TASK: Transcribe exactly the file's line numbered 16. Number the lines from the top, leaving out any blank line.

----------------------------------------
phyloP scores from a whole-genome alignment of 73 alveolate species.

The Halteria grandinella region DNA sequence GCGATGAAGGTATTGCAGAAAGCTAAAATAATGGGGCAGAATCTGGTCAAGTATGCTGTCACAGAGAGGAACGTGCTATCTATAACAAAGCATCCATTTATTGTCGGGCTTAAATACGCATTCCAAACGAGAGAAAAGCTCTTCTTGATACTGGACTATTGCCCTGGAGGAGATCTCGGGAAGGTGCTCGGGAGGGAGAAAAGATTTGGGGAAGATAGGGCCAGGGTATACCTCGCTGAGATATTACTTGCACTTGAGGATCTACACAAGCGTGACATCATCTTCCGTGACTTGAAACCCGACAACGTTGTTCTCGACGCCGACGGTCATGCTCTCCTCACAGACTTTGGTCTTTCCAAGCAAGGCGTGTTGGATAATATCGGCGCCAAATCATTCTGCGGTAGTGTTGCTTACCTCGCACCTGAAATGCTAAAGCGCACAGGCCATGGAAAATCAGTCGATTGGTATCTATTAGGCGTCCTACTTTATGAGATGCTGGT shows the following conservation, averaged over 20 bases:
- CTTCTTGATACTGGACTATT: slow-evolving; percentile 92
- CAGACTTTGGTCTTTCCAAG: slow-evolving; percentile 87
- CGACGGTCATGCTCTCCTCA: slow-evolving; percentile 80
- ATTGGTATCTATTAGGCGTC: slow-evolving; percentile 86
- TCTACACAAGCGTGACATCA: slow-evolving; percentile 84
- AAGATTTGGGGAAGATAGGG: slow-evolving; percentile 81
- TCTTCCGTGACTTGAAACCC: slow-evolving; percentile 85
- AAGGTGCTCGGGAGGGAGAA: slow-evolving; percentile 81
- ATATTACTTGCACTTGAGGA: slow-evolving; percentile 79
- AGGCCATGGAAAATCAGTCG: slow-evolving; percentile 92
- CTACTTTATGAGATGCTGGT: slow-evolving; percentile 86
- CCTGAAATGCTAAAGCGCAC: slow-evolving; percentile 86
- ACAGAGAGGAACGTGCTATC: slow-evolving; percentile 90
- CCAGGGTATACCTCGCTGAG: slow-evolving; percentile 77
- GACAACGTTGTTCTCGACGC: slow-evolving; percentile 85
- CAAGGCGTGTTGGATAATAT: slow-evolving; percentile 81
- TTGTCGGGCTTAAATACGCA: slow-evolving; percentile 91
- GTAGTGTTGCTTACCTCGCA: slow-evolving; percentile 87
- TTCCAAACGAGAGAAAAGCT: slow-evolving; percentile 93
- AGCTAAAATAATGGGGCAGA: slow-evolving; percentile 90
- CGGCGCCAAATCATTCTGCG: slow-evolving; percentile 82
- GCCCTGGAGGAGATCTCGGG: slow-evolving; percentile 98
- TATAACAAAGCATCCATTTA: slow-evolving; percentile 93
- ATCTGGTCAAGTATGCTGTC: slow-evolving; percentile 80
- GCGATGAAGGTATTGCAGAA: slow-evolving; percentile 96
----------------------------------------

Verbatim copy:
- CCAGGGTATACCTCGCTGAG: slow-evolving; percentile 77